• For the Boy Scouts, Chief Scout and celebrity adventurer, Bear Grylls, paid a personal visit to young Scouts and adult volunteers in London and the South East to thank them for their time, commitment and support. Inspirational, motivational and engaging all at the same time.

Expressions of thanks don’t always need to be as elaborate. A simple thank you note, handwritten and sent in the post, goes a long way to demonstrating to the supporter their importance to the organisation. As the “Thank You Diva” says, “Thank you has something truly magic about it. Thank you shows our appreciation and conveys our gratitude. But it is more than that, it’s a sign of respect to the person who has helped you or given something. It is an indication that you do not take them for granted, and an acknowledgment that they matter.”

Thank you’s speak volumes and build strong connections and are always a good place to start any new effort to increase support through fundraising.

I hope you enjoyed this blog post. Do get in touch if you would like to know more about how Inkpact can help you make your thank-yous unforgettable.

Charlotte Pearce

The power of a handwritten letter

We’re always keen to showcase our writer community, who have an amazing range of talents between them. This post has been guest written by Radhika Narayan, a Digital Health Research Analyst by day and expert handwriter by night. 

This story tracks back to 2013 when a close friend of mine, Gracy, was diagnosed with Stage 3 Lymphoma. Despite living in the same city and staying in touch via WhatsApp and Facebook we hardly ever met. During her palliative care I sent her encouraging messages via various apps, but not once did I contact her personally, least of all with a letter.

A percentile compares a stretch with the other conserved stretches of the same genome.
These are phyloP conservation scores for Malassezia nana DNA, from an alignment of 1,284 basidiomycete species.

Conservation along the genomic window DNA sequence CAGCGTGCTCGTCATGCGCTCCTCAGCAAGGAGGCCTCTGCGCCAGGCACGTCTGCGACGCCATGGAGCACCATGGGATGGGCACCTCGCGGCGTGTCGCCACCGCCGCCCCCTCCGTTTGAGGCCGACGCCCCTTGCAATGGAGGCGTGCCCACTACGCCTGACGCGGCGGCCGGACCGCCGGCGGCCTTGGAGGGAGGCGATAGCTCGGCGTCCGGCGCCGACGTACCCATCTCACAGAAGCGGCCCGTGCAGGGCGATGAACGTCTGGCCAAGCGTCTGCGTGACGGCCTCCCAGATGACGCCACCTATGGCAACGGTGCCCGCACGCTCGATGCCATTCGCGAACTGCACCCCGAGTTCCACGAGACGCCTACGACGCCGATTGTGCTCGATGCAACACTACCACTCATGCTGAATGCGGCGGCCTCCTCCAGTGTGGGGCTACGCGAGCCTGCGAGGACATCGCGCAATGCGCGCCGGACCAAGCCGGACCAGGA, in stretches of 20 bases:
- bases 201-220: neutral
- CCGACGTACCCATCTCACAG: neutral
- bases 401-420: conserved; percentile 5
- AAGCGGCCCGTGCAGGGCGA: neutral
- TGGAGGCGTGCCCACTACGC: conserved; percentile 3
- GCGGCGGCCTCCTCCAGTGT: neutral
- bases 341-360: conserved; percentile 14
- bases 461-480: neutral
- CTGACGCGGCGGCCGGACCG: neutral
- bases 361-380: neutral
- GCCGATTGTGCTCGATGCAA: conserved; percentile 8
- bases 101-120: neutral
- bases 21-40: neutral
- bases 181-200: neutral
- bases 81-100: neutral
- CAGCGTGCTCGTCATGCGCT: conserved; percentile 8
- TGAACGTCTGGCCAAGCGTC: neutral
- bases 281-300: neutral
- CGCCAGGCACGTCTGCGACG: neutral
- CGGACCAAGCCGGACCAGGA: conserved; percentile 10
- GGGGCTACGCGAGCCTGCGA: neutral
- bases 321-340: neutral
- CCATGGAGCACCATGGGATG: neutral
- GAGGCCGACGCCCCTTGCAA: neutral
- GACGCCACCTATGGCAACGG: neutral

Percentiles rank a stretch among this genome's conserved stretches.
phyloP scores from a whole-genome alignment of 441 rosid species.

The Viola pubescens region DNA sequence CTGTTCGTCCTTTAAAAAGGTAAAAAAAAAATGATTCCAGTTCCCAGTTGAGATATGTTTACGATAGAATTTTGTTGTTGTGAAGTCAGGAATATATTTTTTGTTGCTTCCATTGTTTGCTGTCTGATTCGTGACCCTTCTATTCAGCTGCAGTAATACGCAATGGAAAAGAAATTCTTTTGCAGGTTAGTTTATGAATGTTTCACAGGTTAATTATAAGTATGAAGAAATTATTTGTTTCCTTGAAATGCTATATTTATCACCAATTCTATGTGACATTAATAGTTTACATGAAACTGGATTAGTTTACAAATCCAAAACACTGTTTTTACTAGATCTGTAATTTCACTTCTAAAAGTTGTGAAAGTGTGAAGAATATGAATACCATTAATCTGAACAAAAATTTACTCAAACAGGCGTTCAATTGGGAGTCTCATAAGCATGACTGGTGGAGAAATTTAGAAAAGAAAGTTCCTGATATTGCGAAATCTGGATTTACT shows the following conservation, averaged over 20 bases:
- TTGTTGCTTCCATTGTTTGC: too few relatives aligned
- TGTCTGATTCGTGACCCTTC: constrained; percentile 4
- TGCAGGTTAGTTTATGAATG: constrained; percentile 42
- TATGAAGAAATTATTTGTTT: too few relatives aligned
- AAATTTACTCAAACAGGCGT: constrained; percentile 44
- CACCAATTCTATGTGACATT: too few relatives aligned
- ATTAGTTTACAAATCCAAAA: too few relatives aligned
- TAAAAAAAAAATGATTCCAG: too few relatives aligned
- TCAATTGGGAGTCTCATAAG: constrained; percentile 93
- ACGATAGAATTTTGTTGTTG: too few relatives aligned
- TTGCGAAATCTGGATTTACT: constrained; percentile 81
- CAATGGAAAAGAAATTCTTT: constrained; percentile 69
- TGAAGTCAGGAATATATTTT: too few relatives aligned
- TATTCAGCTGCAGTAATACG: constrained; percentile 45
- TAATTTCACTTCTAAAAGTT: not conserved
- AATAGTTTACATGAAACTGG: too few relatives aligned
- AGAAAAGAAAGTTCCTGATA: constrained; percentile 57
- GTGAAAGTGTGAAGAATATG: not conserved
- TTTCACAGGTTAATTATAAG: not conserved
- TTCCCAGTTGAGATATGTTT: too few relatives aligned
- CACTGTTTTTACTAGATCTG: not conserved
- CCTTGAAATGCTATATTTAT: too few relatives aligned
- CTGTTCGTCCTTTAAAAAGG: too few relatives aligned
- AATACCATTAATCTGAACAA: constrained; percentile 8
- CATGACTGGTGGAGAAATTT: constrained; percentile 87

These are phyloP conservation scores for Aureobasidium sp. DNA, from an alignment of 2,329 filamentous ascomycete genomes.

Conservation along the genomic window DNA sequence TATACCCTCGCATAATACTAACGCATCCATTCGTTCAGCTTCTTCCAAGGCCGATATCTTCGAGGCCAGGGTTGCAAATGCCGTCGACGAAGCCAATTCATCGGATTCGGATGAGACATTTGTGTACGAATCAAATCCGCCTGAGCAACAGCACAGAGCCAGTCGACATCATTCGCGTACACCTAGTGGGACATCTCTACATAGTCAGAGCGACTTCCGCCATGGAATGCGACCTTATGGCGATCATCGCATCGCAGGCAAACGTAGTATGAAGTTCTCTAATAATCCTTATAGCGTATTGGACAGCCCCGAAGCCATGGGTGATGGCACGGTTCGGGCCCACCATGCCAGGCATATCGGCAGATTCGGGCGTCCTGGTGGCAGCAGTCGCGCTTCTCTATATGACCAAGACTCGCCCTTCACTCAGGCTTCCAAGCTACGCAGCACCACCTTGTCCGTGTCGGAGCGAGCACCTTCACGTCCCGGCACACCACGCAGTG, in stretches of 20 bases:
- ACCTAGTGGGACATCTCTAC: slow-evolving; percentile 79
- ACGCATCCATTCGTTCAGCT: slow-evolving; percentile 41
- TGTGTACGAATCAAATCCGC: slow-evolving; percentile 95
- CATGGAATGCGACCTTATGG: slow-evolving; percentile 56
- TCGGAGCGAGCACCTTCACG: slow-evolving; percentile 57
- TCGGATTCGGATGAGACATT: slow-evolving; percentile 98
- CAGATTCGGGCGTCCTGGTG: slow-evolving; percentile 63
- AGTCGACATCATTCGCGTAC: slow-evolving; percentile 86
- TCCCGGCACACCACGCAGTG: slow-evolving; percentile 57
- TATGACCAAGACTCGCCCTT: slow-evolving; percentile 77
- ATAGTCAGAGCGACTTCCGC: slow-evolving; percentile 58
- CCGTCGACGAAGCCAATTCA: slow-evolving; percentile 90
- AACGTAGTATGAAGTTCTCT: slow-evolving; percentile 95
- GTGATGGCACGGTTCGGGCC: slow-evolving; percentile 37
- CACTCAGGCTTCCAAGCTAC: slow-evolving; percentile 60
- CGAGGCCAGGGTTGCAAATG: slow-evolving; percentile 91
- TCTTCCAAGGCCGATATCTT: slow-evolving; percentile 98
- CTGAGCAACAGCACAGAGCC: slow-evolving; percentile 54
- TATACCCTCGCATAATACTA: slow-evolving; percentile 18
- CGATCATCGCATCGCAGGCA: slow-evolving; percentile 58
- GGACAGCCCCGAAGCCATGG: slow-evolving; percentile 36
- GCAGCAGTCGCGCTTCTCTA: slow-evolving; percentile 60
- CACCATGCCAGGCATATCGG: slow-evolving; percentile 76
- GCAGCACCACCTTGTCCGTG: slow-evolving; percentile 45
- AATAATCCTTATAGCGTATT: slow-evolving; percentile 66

Unfortunately, Gracy is no more, and I regret to this day never putting pen to paper to write her during her illness. I know I can’t change the outcome but reading my letters would have shown her how special she was to me. Fast forward a few years to last month when I happened to stumble across Inkpact, where the true importance of real, personal connection suddenly hit me with full force following my own experience with Gracy.

Writing a letter to a loved one

In the end-of-life stage, a patient needs psychological support more than ever. Why not provide this boost in the form of a handwritten letter? A get well soon card or an encouraging letter can mean the world. For many patients a stay in the hospital can run into several weeks; letters from friends and family can really boost mood and distract from the pain. According to research, receiving a handwritten letter expressing love or gratitude can increase happiness levels and reduce stress in patients.

This got me thinking about how great it would be if I wrote a letter to everyone who supported me during my own time of illness. A well-crafted letter can enrich someone’s day and support mental resilience during a difficult time. Maybe it’s time we disconnect from our smartphones and tablets and put pen to paper instead? Technology may have made us more productive but it can never replace the warmth and humanity of the handwritten.

Don’t wait – reconnect with the ones you love. Thank the people who’ve always been there for you now. Say it with a letter.

This post was originally published here

Meet our new writer-in-residence, Grace Holliday